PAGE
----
|Traveling to Cuba: When to go and how to get there|
"You can't just book an all-inclusive package or rent a car and hit the beach," Collin Laverty, president of Cuba Educational Travel told Channel 2 Action News Anchor Craig Lucie in Havana.
Laverty and his company handled the logistics for the recent mission to Cuba involving Atlanta Mayor Kasim Reed and business and educational leaders from Metro Atlanta.
Channel 2 Action News was the only television station in Cuba with the delegation.
While Lucie, his producer and photographer ran into logistical challenges traveling to Cuba, he learned there are ways for tourists from Georgia to visit the communist nation.
Current U.S. law has some restrictions, but there are ways around them.
"You have to come on a religious, cultural or educational trip, some sporting teams are coming, etc. But you have to come with a non-touristic reason, essentially," said Laverty.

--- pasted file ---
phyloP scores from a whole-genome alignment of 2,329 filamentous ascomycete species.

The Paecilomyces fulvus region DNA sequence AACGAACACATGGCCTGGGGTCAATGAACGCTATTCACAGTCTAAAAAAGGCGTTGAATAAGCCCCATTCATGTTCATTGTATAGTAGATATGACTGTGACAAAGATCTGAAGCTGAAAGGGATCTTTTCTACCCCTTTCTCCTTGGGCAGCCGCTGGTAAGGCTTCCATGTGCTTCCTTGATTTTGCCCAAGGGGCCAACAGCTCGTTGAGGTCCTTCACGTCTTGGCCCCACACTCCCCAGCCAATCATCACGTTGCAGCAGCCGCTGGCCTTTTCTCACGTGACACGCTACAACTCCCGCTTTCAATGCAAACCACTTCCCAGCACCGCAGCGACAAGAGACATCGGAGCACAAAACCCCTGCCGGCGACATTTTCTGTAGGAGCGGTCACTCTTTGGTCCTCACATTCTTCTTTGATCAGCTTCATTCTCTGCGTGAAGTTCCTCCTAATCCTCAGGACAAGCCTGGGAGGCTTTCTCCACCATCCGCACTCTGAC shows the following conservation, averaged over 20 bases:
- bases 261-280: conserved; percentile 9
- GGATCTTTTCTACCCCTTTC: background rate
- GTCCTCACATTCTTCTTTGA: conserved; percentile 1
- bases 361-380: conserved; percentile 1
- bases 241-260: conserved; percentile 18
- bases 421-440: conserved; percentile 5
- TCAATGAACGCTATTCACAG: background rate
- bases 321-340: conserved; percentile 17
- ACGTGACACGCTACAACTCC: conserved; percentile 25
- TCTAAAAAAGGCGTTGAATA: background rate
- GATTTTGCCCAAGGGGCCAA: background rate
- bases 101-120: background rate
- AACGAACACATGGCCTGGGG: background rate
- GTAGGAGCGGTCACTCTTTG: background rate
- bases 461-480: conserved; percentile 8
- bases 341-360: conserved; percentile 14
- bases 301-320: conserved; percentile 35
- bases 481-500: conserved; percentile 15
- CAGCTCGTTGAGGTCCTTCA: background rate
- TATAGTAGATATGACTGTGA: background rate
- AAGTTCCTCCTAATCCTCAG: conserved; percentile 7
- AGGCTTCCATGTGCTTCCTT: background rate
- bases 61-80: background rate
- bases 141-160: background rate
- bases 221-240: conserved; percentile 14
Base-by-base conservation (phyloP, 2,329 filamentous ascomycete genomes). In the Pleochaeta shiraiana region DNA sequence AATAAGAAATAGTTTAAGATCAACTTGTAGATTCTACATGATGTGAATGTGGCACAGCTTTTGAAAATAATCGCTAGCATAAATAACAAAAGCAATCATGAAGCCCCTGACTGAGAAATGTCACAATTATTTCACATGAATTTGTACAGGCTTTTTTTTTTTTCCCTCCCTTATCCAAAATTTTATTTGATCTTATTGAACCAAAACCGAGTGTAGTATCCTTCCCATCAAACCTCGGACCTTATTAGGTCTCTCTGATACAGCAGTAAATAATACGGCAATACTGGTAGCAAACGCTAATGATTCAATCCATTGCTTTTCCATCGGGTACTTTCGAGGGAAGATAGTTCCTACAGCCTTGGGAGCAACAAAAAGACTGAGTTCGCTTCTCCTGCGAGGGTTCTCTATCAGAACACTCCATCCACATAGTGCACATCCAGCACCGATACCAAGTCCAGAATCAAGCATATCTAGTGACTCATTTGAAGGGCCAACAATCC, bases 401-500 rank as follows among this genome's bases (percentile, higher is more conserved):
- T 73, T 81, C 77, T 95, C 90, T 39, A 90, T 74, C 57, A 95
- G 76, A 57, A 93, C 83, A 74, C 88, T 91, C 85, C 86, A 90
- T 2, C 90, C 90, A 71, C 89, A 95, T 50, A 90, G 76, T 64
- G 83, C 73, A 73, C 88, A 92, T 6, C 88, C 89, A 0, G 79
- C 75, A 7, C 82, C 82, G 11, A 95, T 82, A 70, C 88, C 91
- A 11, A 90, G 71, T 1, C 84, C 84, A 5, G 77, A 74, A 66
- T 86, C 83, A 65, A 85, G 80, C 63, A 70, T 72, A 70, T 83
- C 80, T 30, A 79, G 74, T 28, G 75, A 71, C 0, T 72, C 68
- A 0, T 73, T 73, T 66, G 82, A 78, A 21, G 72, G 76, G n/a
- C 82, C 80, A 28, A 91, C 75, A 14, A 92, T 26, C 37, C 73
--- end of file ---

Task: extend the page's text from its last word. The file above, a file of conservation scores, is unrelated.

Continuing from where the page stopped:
If people are looking to travel to Cuba, their best bet is to search online for a company that specializes in that country. They’ll handle all the paperwork, but it’ll cost travelers.
"You have to buy essentially a charter flight and a tour that are extremely overpriced in comparison to going on a trip to just have fun somewhere in like Cayman or wherever," said Channel 2 Consumer Advisor Clark Howard.
Howard said if people can afford it, now is the best time to travel to Cuba to ensure they’ll see the real Havana, complete with streets filled with 1950’s American cars, before it becomes too commercialized.
If travelers are looking to save a little money, however, they should wait a while.
"Probably in the next year or two, we'll start having more things like Jamaica or going to Cancun or Cozumel where people just get on a plane, 90 minutes later, 2 hours later, you're in Cuba," Howard said.
Howard predicts by next year, cruise ships will be the way most Americans will be able to visit Cuba. Part of the issue is the lack of hotel rooms and infrastructure.
If travelersdo decide to visit Cuba, there are several important things to keep in mind. Expect a long wait at the airport in Havana for luggage. Also, visitors must bring cash, because American credit cards won’t work there. In addition, don’t expect all the conveniences of home, like easily accessible Wi-Fi.
"If you come with an open mind, you'll be better prepared for what you're gonna experience. Cubans are certainly welcoming Americans with open arms and so if you come with that mindset you'll have a fabulous time," Laverty said.